The Coast Guard on Friday announced final ballast water rules that make mid-ocean ballast water exchange insufficient. Instead, ships will be required to have onboard ballast water management systems that sharply reduce the number of living organism per cubic meter of water.
Officials said the rule is consistent with an International Maritime Organization standard set down in 2004, based on the abilities of available technology. Seven states have adopted IMO’s standard. California and New York set standards that are 100 times more stringent, but New York earlier this year agreed to suspend the effective date of its rule.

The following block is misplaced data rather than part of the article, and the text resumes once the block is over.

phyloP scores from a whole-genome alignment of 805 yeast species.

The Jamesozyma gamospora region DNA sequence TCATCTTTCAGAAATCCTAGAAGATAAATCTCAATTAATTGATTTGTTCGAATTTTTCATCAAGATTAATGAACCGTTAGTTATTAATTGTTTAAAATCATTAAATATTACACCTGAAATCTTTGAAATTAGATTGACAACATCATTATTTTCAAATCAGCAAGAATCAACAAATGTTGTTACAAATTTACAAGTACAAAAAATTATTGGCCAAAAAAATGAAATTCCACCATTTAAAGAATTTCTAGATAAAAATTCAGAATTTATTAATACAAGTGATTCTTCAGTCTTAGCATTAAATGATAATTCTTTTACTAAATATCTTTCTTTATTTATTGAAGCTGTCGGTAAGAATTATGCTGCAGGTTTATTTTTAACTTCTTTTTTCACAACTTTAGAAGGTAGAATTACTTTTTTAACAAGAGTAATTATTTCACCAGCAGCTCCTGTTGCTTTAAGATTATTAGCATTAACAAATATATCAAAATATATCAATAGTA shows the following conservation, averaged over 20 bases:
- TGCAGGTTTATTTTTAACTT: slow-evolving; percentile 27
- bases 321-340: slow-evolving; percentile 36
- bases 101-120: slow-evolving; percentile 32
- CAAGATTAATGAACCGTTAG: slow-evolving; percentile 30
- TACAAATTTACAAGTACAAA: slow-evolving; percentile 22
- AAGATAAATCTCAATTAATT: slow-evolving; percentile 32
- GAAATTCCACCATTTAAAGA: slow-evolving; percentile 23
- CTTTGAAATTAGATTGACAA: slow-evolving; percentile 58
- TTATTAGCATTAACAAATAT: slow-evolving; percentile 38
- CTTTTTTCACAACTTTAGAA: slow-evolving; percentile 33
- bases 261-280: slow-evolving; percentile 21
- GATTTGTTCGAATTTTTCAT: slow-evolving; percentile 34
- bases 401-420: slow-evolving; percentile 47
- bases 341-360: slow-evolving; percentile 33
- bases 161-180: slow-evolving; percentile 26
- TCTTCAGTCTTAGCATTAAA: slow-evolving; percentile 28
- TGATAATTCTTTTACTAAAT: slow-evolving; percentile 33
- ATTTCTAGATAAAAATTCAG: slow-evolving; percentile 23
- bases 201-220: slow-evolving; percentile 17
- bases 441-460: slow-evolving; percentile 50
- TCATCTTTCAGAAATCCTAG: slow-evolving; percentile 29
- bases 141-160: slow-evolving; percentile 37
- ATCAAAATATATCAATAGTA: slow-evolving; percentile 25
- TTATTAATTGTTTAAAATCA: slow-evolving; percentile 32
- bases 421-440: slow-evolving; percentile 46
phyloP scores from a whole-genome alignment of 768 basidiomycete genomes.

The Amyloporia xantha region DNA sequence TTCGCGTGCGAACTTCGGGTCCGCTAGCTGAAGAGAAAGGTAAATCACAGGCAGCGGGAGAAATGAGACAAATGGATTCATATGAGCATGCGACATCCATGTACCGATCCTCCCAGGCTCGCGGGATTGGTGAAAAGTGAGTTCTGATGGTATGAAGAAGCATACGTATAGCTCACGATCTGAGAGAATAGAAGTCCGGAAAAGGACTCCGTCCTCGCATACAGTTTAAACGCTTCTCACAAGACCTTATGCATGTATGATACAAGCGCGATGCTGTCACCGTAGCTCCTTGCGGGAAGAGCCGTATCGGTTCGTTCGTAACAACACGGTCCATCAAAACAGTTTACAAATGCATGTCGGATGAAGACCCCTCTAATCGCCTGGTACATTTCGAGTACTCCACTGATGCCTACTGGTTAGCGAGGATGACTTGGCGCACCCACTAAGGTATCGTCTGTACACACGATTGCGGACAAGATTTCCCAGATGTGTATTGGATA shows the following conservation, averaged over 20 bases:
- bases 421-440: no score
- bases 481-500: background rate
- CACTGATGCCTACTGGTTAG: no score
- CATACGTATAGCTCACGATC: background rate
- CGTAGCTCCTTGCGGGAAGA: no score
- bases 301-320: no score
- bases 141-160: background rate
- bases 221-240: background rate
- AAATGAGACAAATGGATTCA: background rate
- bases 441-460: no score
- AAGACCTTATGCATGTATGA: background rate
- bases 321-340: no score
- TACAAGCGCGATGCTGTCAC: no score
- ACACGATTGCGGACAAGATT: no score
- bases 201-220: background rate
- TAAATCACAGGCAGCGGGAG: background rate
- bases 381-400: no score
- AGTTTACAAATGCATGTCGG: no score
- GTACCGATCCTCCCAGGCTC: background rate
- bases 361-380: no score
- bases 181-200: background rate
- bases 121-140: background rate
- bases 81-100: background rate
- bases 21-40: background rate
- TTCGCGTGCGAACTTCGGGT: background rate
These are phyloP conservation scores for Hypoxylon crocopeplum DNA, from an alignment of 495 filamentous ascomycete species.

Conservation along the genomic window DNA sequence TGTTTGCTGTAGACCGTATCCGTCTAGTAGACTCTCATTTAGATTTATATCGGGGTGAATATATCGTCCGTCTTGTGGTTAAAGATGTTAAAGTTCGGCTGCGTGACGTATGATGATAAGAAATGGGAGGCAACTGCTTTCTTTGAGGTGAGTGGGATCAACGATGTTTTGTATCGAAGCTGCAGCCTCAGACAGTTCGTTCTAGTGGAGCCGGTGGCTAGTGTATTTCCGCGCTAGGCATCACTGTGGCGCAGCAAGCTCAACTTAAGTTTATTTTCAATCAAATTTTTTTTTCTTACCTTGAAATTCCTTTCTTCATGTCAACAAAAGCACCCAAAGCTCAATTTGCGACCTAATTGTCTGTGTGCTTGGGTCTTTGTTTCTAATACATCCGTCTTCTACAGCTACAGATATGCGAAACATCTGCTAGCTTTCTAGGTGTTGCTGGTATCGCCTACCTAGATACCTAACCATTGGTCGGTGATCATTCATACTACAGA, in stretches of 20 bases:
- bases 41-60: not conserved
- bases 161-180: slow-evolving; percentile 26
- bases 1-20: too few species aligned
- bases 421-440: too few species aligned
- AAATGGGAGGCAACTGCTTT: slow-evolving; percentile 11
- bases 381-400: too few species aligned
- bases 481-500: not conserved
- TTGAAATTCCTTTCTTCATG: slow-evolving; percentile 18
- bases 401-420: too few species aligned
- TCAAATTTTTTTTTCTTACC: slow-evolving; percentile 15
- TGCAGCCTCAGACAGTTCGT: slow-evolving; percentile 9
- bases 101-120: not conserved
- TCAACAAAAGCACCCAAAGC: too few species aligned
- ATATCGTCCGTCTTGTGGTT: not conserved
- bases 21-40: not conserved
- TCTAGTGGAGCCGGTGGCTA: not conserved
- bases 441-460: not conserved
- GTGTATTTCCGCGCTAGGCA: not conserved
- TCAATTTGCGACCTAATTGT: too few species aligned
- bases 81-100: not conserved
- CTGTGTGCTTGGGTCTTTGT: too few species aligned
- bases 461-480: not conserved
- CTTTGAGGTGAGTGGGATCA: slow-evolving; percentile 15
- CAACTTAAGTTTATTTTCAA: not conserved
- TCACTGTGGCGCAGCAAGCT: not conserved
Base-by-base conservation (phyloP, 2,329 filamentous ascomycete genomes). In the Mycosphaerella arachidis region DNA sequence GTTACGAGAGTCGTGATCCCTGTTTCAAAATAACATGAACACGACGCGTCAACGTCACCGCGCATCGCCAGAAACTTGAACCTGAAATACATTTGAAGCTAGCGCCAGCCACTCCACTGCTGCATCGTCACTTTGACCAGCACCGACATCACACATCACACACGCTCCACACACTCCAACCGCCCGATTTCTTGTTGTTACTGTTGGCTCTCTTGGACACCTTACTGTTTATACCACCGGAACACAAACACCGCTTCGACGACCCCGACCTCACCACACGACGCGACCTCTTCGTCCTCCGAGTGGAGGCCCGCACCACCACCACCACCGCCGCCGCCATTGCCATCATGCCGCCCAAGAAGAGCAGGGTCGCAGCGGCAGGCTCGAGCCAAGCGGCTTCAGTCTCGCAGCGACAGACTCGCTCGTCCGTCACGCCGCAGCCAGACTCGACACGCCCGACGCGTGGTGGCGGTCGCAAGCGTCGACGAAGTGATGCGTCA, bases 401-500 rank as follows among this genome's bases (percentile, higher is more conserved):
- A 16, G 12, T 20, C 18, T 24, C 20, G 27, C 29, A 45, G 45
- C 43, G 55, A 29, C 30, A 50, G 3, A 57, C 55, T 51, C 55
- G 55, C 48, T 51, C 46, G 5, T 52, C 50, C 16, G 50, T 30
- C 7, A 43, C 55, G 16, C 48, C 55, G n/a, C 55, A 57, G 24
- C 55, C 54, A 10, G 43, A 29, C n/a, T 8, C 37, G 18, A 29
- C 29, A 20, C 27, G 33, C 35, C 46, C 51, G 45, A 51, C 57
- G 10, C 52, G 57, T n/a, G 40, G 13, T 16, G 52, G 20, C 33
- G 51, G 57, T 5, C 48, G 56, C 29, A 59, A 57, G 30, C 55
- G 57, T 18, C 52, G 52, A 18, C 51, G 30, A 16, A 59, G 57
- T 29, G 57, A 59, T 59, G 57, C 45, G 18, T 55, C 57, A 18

The Coast Guard said it would establish a process for approving different types of treatment technologies to meet the IMO standard. Some foreign governments have already approved technology, which the Coast Guard will accept for vessels that install systems before the compliance deadline.
Separate from the ballast water standard is the Coast Guard and Environmental Protection Agency effort to revise the Vessel General Permit, which covers all incidental water discharges from ships. A proposed rule is out for comment, and the agencies intend to put the rule into effect in 2013.
The rule should be published in Federal Register early next week, and take effect 90 days later.